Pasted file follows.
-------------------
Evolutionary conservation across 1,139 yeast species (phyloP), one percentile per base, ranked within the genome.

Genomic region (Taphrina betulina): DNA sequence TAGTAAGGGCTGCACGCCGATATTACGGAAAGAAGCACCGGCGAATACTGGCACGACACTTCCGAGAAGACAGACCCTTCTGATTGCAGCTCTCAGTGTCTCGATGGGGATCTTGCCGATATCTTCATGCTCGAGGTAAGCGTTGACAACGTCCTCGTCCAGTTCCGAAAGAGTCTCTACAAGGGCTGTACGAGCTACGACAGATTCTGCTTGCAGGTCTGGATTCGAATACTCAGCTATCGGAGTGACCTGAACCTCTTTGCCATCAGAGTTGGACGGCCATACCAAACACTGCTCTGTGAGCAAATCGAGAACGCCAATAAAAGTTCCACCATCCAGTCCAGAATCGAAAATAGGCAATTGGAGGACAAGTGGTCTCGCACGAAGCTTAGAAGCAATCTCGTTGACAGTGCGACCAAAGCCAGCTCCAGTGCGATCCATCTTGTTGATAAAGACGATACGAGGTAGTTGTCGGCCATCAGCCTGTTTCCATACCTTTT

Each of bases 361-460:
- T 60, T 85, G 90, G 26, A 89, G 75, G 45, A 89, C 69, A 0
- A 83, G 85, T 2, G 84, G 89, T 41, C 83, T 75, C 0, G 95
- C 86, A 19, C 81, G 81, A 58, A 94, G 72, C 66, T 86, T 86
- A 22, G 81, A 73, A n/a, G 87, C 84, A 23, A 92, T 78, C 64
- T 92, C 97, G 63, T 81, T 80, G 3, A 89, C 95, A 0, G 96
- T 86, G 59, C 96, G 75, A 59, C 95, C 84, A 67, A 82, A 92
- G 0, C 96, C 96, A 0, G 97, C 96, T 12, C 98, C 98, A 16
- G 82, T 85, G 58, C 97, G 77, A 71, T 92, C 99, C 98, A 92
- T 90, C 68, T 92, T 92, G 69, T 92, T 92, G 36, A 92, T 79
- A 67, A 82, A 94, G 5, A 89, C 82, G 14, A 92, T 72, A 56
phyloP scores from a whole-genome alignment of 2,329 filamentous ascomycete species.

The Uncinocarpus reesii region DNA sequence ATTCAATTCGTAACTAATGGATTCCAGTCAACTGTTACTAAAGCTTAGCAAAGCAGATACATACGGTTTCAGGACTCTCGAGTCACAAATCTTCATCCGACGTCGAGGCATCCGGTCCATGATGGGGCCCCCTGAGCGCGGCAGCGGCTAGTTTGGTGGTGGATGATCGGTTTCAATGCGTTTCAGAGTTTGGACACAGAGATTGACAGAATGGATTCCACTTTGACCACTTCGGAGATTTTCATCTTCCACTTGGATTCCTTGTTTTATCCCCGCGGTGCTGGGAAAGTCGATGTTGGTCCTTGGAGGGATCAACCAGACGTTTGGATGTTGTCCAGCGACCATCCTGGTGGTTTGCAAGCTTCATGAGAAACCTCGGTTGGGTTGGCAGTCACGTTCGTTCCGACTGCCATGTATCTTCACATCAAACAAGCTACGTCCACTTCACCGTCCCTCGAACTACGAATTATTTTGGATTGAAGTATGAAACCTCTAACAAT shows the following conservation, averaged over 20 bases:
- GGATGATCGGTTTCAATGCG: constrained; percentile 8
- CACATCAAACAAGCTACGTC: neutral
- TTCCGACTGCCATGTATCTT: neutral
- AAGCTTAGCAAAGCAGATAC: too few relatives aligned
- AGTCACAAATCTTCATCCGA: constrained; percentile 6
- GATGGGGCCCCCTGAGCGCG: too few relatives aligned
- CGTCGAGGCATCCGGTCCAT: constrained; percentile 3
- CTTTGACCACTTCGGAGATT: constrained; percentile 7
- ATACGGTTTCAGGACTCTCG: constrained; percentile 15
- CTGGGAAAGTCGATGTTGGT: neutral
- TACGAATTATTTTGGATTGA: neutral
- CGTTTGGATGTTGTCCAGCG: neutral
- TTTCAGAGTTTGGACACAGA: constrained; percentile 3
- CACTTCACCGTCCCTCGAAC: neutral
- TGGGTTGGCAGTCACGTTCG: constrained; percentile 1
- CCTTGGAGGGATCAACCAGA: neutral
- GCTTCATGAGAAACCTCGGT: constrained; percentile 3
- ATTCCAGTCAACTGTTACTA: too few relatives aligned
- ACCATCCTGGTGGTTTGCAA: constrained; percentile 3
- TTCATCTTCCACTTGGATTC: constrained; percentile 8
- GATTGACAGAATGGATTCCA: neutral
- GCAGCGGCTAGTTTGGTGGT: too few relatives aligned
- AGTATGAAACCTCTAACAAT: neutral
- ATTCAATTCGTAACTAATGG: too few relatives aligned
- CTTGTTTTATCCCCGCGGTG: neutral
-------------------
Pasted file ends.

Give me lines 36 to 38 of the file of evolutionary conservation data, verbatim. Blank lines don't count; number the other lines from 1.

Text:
- GATTGACAGAATGGATTCCA: neutral
- GCAGCGGCTAGTTTGGTGGT: too few relatives aligned
- AGTATGAAACCTCTAACAAT: neutral